2011-10-14, Rosénsalen ingång 95, Barnsjukhuset, Akademiska sjukhuset, 09:15 (Swedish)
Opponent
Supervisors
Available from: 2012-09-12 Created: 2012-09-11 Last updated: 2018-03-13Bibliographically approved
List of papers
1. Stress in migraine: personality-dependent vulnerability, life events, and gender are of significance
Open this publication in new window or tab >>Stress in migraine: personality-dependent vulnerability, life events, and gender are of significance
2011 (English)In: Upsala Journal of Medical Sciences, ISSN 0300-9734, E-ISSN 2000-1967, Vol. 116, no 3, p. 187-199Article in journal (Refereed) Published
Abstract [en]

Background and aim. The individual's experiences of stress as well as constitutional factors, including high neuroticism and female gender, are known determinants for migraine. The present aim was to further elucidate factors of personality and stress, including life events, in relation to gender in migraine. Methods. A cross-sectional study was performed on 150 persons, 106 women and 44 men, suffering from at least two migraine attacks a month. All obtained a doctor-defined migraine diagnosis based on a structured face-to-face interview concerning their health situation and current and prior stress. All of them also answered validated questionnaires regarding personality traits (SSP), life events, and perceived ongoing stress. Results. The personality trait inventory showed high mean scores for stress susceptibility and low mean scores for aggressiveness and adventure seeking, both for women and for men, as well as high mean scores for psychic and somatic anxiety in women. Stress susceptibility, the overall most deviant trait, correlated strikingly with current level of stress in both sexes. In women, stress susceptibility also correlated strongly with experiences of negative life events. Tension-type headache, anxiety, and depression were approximately twice as prevalent in women compared to men. Conclusions. The present study confirms previous research, showing that stress is an important factor in migraine. Stress susceptibility, life events, and concomitant psychosomatic illnesses should be considered important when evaluating individuals with migraine, and gender aspects need to be taken into account.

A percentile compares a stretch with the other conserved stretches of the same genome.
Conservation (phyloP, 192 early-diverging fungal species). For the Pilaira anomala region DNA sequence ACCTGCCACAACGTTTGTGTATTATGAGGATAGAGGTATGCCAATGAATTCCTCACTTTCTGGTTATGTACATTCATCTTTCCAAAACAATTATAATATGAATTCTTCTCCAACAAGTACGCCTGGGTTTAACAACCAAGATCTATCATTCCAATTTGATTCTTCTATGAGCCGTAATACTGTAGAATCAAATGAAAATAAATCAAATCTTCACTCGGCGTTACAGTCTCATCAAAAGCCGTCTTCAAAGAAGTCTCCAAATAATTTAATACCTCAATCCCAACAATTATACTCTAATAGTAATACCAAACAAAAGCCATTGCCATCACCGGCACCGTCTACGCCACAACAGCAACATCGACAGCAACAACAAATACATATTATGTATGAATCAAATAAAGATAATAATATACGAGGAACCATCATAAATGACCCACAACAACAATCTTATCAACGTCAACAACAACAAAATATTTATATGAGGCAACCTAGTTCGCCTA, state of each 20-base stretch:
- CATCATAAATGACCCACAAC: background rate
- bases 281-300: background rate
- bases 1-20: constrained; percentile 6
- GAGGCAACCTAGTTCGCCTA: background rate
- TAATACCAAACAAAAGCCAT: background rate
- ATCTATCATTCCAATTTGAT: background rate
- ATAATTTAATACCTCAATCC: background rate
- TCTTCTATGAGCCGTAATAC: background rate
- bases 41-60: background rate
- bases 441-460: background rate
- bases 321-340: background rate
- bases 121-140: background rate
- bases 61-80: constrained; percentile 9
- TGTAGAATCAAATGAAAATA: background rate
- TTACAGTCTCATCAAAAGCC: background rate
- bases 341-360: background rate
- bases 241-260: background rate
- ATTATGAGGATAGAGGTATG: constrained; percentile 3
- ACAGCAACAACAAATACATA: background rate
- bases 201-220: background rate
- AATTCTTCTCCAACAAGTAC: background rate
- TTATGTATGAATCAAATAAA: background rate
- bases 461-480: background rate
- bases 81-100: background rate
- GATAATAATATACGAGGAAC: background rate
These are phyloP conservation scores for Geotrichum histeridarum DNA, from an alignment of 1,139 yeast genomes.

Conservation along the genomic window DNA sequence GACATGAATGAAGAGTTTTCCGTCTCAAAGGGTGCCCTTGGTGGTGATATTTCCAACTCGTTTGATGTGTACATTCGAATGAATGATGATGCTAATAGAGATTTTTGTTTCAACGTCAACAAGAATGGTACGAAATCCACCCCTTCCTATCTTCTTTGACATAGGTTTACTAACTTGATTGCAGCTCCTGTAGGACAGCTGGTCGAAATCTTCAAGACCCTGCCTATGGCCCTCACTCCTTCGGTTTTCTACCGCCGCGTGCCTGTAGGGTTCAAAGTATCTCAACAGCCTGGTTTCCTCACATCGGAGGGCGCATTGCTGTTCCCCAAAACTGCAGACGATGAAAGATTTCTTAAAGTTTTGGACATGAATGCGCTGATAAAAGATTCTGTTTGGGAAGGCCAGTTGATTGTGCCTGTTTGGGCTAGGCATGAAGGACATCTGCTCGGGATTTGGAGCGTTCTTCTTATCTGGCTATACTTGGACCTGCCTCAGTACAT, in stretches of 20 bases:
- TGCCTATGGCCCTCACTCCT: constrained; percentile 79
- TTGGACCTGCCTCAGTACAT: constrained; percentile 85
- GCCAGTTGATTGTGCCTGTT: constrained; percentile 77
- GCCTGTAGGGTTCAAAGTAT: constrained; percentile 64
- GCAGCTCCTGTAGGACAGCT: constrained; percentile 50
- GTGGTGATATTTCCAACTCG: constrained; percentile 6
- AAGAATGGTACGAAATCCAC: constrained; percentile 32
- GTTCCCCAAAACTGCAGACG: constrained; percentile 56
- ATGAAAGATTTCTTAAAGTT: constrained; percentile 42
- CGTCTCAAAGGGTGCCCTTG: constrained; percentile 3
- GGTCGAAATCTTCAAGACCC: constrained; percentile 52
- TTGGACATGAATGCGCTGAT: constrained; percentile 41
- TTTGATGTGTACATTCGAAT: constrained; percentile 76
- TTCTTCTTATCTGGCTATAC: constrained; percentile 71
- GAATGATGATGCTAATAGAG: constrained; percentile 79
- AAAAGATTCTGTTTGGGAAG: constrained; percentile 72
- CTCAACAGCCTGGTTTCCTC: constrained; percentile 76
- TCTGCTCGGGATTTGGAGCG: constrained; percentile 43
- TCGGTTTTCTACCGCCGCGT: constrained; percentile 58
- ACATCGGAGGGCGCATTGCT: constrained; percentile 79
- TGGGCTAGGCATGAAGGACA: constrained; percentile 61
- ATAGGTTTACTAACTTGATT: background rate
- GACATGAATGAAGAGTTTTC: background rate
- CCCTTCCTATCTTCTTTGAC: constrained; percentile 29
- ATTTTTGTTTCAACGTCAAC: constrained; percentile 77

Keywords
Gender, life event, migraine, personality, stress
National Category
Neurosciences
Identifiers
urn:nbn:se:hig:diva-10252 (URN)10.3109/03009734.2011.573883 (DOI)000292920200003 ()2-s2.0-79960686392 (Scopus ID)
Available from: 2011-09-21 Created: 2011-09-21 Last updated: 2018-03-13Bibliographically approved
2. Multimodal behavioral treatment of migraine: An Internet-administered, randomized, controlled trial
Open this publication in new window or tab >>Multimodal behavioral treatment of migraine: An Internet-administered, randomized, controlled trial
2011 (English)In: Upsala Journal of Medical Sciences, ISSN 0300-9734, E-ISSN 2000-1967, Vol. 116, no 3, p. 169-186Article in journal (Refereed) Published
Abstract [en]